On November 8, 2017, the US District Court for the Middle District of Florida dismissed a relator’s non-intervened claims in United States ex rel. Stepe v. RS Compounding LLC for failure to satisfy the particularity requirement of Federal Rule of Civil Procedure 9(b). Relator originally filed her complaint under seal on December 16, 2013, under the federal False Claims Act (FCA) and Florida’s analogous statute. Over three years after the complaint was filed, the government elected to partially intervene as to fraudulent pricing allegations relating to TRICARE. Relator amended her complaint in July 2017 and added state false claims counts under the laws of 16 additional states. All 17 states declined to intervene in the case in September 2017.

The complaint alleges that Relator, through her work as a sales representative for defendant RS Compounding, became aware of Defendants’ purported schemes to defraud the government on prescription compound and gel products. The relator alleged that prescription pads were prepopulated for physicians, with RS Compounding’s most expensive compounds pre-checked on the pads and six refills listed by default. Relator further alleged that this scheme involved sales representatives “coaching” physicians to number three different products on the pads, with priority given to products containing ketamine because those products had a higher reimbursement rate from the government. Continue Reading Dismissed in Florida: Former Compounding Pharmacy Sales Representative’s FCA Whistleblower Suit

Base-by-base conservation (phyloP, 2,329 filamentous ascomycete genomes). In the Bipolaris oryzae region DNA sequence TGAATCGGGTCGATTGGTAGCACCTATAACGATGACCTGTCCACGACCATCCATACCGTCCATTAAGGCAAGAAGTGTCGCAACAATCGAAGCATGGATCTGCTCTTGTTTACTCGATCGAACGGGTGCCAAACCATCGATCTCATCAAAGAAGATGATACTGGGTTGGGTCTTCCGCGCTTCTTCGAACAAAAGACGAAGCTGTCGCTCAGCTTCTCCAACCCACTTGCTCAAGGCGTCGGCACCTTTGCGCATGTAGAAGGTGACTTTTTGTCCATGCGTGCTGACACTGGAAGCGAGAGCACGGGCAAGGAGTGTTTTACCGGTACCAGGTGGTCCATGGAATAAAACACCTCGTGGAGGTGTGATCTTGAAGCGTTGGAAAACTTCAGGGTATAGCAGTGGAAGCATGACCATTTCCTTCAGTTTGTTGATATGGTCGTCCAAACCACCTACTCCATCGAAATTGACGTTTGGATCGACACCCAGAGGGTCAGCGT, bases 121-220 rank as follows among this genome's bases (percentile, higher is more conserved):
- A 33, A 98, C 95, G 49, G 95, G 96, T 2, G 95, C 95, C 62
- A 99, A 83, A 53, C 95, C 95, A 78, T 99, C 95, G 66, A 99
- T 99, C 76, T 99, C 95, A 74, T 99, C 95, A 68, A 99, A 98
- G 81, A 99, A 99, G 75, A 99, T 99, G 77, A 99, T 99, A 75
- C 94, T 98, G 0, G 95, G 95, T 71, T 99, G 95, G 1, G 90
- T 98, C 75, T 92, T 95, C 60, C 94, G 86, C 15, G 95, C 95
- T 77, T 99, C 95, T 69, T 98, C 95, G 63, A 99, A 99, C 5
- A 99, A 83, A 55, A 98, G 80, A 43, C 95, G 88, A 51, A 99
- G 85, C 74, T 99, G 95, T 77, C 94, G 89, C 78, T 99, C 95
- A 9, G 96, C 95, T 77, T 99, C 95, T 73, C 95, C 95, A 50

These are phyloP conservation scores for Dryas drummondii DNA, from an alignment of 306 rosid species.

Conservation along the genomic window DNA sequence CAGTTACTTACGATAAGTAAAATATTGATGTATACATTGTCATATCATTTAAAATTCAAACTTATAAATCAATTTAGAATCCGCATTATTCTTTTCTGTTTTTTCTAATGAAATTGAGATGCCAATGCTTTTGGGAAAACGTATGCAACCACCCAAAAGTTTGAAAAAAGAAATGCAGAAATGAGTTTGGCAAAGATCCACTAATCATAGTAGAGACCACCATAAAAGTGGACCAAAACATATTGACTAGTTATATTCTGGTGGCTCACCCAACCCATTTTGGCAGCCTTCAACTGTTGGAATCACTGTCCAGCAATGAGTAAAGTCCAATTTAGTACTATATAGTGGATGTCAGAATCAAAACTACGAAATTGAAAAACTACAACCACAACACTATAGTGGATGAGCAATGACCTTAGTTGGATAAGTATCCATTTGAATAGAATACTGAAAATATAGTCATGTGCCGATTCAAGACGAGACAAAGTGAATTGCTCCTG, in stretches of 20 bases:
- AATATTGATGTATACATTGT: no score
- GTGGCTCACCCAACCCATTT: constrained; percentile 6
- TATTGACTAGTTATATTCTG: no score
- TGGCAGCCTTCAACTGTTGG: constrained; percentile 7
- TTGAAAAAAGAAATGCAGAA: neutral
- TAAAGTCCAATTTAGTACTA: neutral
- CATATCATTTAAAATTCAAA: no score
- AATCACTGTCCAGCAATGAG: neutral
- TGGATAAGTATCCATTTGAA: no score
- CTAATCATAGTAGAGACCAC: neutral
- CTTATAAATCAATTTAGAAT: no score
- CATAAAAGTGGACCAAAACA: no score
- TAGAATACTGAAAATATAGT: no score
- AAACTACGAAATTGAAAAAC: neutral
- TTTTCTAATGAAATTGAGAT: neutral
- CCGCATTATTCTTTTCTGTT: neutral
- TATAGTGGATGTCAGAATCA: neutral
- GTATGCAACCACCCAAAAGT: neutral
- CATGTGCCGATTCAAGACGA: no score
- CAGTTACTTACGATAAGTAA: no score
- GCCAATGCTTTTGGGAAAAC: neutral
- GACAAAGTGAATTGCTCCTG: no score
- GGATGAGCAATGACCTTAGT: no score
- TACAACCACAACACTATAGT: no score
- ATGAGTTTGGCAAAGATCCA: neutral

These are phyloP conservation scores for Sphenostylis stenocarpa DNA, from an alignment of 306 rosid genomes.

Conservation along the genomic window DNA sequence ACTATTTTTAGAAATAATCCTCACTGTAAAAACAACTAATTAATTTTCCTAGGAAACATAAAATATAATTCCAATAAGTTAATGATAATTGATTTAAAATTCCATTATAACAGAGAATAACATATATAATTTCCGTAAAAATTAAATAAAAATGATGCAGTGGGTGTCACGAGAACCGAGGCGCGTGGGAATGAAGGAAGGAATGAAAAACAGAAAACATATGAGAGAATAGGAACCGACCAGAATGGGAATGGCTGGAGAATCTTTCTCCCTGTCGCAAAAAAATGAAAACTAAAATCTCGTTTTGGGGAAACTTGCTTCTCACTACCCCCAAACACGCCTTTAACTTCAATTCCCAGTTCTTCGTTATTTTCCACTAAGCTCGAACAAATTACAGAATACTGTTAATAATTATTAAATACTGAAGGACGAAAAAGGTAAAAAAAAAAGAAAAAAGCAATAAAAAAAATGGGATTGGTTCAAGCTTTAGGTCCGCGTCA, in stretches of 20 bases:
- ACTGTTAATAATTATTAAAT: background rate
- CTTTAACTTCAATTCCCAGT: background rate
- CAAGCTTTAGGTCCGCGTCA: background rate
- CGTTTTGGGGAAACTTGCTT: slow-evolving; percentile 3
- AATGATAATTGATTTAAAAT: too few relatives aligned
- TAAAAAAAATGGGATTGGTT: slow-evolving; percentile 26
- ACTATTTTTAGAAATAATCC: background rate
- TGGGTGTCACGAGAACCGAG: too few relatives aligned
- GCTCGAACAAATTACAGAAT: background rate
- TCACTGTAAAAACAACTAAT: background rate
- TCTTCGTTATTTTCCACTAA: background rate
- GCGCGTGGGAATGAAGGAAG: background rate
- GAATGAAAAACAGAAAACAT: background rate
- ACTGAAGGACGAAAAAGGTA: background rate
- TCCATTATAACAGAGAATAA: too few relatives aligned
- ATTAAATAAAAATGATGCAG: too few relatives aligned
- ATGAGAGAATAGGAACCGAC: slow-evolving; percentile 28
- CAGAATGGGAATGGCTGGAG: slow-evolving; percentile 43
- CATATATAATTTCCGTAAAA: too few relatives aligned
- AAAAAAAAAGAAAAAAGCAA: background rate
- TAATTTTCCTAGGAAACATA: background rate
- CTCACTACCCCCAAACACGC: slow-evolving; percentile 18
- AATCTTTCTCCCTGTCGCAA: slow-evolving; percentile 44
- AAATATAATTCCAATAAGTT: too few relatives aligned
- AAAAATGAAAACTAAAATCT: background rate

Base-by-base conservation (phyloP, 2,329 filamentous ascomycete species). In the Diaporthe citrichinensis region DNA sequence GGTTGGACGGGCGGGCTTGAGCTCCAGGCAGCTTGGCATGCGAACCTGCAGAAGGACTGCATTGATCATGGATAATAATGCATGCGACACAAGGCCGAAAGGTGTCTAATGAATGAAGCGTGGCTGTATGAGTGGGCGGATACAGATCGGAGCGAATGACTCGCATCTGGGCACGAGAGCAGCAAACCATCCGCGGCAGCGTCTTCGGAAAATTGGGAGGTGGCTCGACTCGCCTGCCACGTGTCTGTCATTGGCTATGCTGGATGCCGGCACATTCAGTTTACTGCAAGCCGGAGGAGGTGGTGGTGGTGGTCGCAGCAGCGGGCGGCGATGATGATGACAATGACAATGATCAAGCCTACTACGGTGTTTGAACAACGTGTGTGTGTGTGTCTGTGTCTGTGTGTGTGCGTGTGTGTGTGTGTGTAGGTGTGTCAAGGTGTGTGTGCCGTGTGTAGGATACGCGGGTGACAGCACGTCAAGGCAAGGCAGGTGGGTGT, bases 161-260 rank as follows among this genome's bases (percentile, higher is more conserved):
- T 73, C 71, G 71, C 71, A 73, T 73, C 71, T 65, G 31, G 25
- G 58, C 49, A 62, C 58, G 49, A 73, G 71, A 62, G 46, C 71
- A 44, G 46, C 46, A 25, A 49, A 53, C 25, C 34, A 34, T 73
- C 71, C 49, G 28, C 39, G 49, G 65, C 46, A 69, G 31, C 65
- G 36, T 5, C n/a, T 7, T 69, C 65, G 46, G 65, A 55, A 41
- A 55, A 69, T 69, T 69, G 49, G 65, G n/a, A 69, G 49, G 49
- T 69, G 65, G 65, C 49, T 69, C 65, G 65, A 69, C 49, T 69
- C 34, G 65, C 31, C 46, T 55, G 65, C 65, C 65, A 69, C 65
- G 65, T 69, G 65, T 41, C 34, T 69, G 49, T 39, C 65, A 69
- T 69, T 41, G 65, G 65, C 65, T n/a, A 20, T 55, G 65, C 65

While medical practices are generally aware that relators and the government pursue allegations of false or duplicative claims to federal health care programs, a recent settlement reflects a growing trend of False Claims Act (FCA) allegations concerning the failure to report and return identified overpayments. On October 13, 2017, the US Department of Justice (DOJ) announced that it had reached a $450,000 settlement with First Coast Cardiovascular Institute, P.A. (FCCI) of Jacksonville, Florida in a qui tam lawsuit alleging that FCCI failed to promptly return identified overpayments from federal health care programs after the overpayments came to the attention of the practice’s leadership. Continue Reading DOJ Settlement with Florida Medical Practice Serves as a Reminder: Delayed Repayment to Federal Programs Can Have Significant Consequences

In a decision released yesterday in U.S. ex rel. Bogina v. Medline Industries, Inc., the U.S. Court of Appeals for the Seventh Circuit affirmed a district court’s dismissal of a relator’s False Claims Act (FCA) complaint, holding that the complaint’s allegations had been publicly disclosed in a prior, settled lawsuit and the relator was not an original source. The opinion, authored by Judge Richard Posner, described FCA relators as “bounty hunters” and observed that the FCA imposes obstacles on parasitic bounty-hunting relators who seek to “be handsomely compensated if the[ir] suit succeeds.” Among those obstacles is the FCA’s public disclosure bar, which Judge Posner’s opinion ensures has sharp teeth in the Seventh Circuit.